Benno Moisewitsch (1890-1963) remarked that Leschetizky never taught two pupils the same piece in the same way, that there was a sense of urgency about his music making; "Whatever he did was intensely felt and shaped to that ideal: he made us think of the shape of the phrase, of the paragraph, of the composition. Each of the phrases in the dissecting process would be different and separately perfect. Put together, there was a sublime and unpredictable continuity of feeling about the piece as it took shape in one's newly minted interpretation."

He told Ethel Newcomb: "Be ideal, think ideally. We can all afford to cultivate that quality .... Whether it makes you happier or not, it is worth the trouble to try to live ideally. If you think yourself a poor specimen, you will probably always remain one, or most likely become one, but if you think of yourself as having the possibilities of greatness in you, there is a chance for you."

Here are some teaching remarks by Leschetizky: "Sit at the piano unconstrained and erect, like a good horseman on his horse, and yield to the movements of the arms as far as necessary, as the rider yields to the movement of his horse. Sit at such distance from the keyboard that when the arms are easily bent, the finger tips may rest on the keys with easy effort, and the feet reach the pedals comfortably. The elbows should be held neither too close to the sides nor too far away; moreover, they should be on a level with the keys, or be held but a very little higher. To make an effective accelerando, you must glide into rapidity as steadily as a train increases its speed when steaming out of a station. Teach yourself to make a rallentando evenly by watching the drops of water cease as you turn off the tap. A player with unbalanced rhythm reminds me of an intoxicated man who cannot walk straight. Your fingers are like capering horses, spirited and willing, but ignorant of where to go without a guide. Put on your bridle and curb them in till they learn to obey you, or they will not serve you well. If you are going to play a scale, place your hand in readiness on the keyboard in the same position as you would if you were going to write a letter - or to take a pinch of snuff. The bystander ought to know by your attitude of your hand what chord you are going to play before you play it, for each chord has its own psysiognomy. If you play wrong notes, either you do not know where the note is, or what the note is. If you want to develop strength and sensitiveness in the tips of your fingers, use them in everyday life. For instance, when you go out for a walk, hold your umbrella with the tips instead of in the palm of the hand."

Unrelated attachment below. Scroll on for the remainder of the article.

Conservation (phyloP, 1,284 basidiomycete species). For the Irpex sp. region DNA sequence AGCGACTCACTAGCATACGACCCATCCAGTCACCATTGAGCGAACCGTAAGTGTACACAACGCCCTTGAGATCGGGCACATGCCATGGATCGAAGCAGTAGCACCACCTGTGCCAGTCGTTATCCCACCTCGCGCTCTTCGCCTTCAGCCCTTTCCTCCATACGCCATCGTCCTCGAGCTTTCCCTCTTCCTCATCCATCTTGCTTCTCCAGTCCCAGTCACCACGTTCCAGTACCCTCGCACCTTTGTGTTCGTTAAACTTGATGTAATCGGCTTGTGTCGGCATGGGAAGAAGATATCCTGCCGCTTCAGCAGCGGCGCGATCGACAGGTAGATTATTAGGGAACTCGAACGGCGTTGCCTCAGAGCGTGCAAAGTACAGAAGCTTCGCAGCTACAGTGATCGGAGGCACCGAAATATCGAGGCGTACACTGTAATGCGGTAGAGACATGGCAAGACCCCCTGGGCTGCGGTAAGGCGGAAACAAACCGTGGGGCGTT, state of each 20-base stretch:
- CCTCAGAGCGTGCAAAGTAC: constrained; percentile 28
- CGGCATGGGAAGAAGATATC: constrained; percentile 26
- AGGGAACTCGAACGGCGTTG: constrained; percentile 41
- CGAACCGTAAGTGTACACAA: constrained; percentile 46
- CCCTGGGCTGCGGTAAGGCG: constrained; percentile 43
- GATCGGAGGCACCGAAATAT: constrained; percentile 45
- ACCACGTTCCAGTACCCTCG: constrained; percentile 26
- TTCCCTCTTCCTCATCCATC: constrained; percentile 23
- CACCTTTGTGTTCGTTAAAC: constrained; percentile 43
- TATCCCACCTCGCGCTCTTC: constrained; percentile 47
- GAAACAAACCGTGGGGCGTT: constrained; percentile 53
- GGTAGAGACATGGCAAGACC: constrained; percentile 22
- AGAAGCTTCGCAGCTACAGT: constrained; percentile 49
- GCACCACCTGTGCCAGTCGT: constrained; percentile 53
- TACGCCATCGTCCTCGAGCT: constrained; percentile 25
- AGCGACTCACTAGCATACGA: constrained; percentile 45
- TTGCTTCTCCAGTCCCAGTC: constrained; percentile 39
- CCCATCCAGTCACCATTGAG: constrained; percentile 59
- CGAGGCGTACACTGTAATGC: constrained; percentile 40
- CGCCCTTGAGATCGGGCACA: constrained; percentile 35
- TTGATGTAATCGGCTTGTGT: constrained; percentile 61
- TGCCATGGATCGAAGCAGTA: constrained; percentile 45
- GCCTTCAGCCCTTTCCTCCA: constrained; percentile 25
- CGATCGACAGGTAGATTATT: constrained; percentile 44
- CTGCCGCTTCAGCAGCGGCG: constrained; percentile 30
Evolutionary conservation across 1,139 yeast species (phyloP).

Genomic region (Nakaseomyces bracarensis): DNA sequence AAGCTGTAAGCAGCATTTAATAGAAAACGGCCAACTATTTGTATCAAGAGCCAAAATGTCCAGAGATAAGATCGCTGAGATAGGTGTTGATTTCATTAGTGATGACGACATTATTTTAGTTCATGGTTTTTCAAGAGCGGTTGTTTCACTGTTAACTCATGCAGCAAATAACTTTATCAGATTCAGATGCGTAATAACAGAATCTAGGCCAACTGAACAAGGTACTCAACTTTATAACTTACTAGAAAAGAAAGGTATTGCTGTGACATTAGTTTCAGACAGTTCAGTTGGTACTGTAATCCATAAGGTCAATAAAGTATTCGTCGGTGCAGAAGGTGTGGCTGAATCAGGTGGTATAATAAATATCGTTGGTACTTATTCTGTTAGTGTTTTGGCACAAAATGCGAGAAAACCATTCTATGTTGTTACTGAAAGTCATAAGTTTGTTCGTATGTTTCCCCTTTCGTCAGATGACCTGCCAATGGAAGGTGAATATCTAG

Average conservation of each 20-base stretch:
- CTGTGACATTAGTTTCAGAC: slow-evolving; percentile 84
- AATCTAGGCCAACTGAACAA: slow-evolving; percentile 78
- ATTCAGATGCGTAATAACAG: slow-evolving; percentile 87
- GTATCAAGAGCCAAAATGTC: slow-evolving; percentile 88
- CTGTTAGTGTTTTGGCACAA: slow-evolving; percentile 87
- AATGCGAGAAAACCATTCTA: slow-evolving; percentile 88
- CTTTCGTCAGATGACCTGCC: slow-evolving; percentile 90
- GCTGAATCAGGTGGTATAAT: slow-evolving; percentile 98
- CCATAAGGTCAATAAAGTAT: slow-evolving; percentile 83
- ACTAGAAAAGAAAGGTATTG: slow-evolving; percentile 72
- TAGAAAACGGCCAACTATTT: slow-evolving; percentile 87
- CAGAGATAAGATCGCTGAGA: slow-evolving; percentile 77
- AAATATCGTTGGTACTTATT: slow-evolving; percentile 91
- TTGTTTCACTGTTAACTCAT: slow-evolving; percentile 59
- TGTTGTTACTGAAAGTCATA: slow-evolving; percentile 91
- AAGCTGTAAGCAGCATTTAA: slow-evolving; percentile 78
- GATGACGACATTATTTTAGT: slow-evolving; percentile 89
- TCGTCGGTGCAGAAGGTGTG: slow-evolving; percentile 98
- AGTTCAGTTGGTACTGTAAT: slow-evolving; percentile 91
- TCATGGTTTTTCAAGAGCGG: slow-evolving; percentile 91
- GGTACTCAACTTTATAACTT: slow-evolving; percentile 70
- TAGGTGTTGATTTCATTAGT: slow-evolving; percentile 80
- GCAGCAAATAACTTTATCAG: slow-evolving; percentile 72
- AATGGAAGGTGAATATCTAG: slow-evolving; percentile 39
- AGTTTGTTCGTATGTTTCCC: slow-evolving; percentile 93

There is a single verbal recording of Leschetizky summing up his credo: "No art without life, no life without art."

(Written by Janos Cegledy)